The predetermined rupturing duration of fusible element 60 is determined by the dimensional parameters and metal composition of the fusible element 60 and the temperature at which the fusible element 60 normally operates. Normally the environment of fusible element 60 within HPS lamp 10 has a temperature between about 200° C. and 700° C., depending on its proximity to the arc tube. The selected compositions of fusible element 60 have vapor pressures which when the element is subjected to the temperatures within the HPS lamp cause the fusible element 60 to rupture at the anticipated life of HPS lamp 10.
The parameters related to the fusible element 60 may be determined by first considering the vacuum evaporation for metals. The vacuum evaporation rate for metals is given approximately by the following relationship: ##EQU1## where G is in grams/cm2 sec
P=Vapor pressure in Torr
T=Temperature in degress Kelvin
The mass loss of a cylindrical wire of a diameter D and a length L in time increment Δt may be either given as πDLGΔt or, in terms of the wire density δ, as πδDL D/2. By equating these expressions of mass loss, it is revealed that the wire diameter decreases linearly with time. The time in seconds to completely evaporate fusible element 60 at a constant temperature may be expressed as: ##EQU2##
As a specific example related to expressions (1) and (2), the element silver may be chosen. The vapor pressure of silver as a function of temperature may be expressed as;
Log10 P=-14058/T+8.865 (3)
The atomic weight of silver is 107.9, its density is 9.3 and when considered with regard to expressions (1), (2) and (3), one can calculate the initial wire diameter of the fuse element required to evaporate completely in 24000 hours as a function of its steady state operating temperature. From expressions (1), (2) and (3) and by using a steady state operating temperature in the range of 590° C. to 640° C. calculated wire diameters in the range of about 5.5 mils to about 43 mils are yielded for a fusible element 60 related to high pressure vapor lamp having an anticipated life expectancy of 24,000 hours. The temperature range from 590 to 640 degrees is readily obtained by varying proximity of the fusible element to the arc tube, and the range of wire sizes is consistent with current carrying requirements, yet not so large that the mass of evaporated material over lamp life is excessive.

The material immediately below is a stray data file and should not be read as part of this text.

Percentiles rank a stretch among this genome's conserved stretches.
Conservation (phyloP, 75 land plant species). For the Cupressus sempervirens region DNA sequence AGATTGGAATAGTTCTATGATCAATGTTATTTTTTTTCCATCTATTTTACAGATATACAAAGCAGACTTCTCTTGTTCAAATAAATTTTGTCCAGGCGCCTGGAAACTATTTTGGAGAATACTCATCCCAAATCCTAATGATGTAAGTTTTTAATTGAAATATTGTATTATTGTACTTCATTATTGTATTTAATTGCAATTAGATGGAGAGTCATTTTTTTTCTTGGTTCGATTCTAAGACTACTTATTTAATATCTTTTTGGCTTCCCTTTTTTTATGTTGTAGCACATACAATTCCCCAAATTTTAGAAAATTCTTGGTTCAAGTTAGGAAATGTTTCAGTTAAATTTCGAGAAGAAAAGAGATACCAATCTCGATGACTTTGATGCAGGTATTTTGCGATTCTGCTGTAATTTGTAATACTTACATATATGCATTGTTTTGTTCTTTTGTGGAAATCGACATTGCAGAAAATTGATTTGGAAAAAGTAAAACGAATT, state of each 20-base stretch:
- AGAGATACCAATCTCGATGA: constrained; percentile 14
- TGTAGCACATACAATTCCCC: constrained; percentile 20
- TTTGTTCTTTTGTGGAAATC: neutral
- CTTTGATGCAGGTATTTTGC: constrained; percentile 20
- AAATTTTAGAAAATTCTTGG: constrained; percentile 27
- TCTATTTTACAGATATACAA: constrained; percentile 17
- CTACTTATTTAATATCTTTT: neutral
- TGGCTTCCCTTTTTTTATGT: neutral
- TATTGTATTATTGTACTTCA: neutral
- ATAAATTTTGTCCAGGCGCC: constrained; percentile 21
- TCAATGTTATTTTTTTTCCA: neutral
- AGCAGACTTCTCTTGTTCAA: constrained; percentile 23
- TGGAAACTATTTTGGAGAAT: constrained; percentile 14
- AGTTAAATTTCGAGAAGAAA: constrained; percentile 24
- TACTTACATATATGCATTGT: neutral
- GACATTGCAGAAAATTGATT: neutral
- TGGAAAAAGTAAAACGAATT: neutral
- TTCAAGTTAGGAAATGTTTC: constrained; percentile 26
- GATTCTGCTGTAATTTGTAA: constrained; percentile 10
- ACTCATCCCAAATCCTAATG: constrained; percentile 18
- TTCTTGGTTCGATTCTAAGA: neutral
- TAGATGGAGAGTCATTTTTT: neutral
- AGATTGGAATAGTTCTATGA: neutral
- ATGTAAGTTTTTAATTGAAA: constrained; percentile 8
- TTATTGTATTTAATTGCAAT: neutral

The calculated values must be considered with regard to the operating environment in which the fusible element may be housed. As a practical matter, the fusible element 60 ruptures due to lamp inrush current at some finite diameter when ohmic power losses raise the fusible element to its melting point. The ohmic power losses in the fusible element may be expressed as;
W=I2 R=I2 L/(πD/2)2, (4)
W is in watts
I is lamp current in amperes
R is fuse wire resistance in ohms
ρ is the fuse wire resistivity in ohm-cm
L is the length of the fuse wire in cm
D is the diameter of the fuse wire in cm
The steady state temperature of the fusible element may be determined by the Stefan-Boltzmann law expressed as;
where σ=Stefan-Boltzmann Constant=5.67×10-12 W/cm2 °K4
T=wire temperature in °K.
Equating expressions (4) and (5) yields an expression for the wire diameter at a given current which just melts by ohmic losses given as follows; ##EQU3##
where Tm is the melting point of the metal in °K.
For the specific example of silver, ρ=5×10-6 ohm-cm at the melting point Tm =1235° K., and ε=0.12 and from which values yields the following relationship;
D=7.4×10-3 I2/3 cm, (7)
D=2.9 I2/3 mils (8)
Considering that typical HPS lamp types between 35 watts and 400 watts have starting currents in the range of 1 to 7 amperes; therefore, D may range from 3 to 11 mils. These values are approximate in that both surface conditions of the fusible element and heat sinking effects to the inleads of the HPS lamp may lower these values. Practical diameters of silver fuse elements for 24,000 hours of operation are sized more than 2.9 I2/3 mils larger than the calculative values in the range of about 5.5 mils to about 43 mils in order to account for the ohmic dissipation over lamp life. The diameter of the fusible element comprised of silver is in the range of about 8.5 mils to about 54 mils for HPS lamp types between 35 watts and 400 watts having an anticipated life of 24,000 hours.
The fusible element 60 provides the means for eliminating problems related to the HPS lamp art. More specifically, and as discussed in the "Background" section, the HPS lamps typically manifest a long term failure mode termed lamp cycling. This bothersome lamp problem is difficult to detect in that it can have a duration on the order of several minutes.
Additionaly, and as further discussed, HPS lamps after a prolonged period of time may operate with a lumen output lower than desired and less than 70% of its initial value. The time fuse device 40 of the present invention obviates both of these bothersome problems.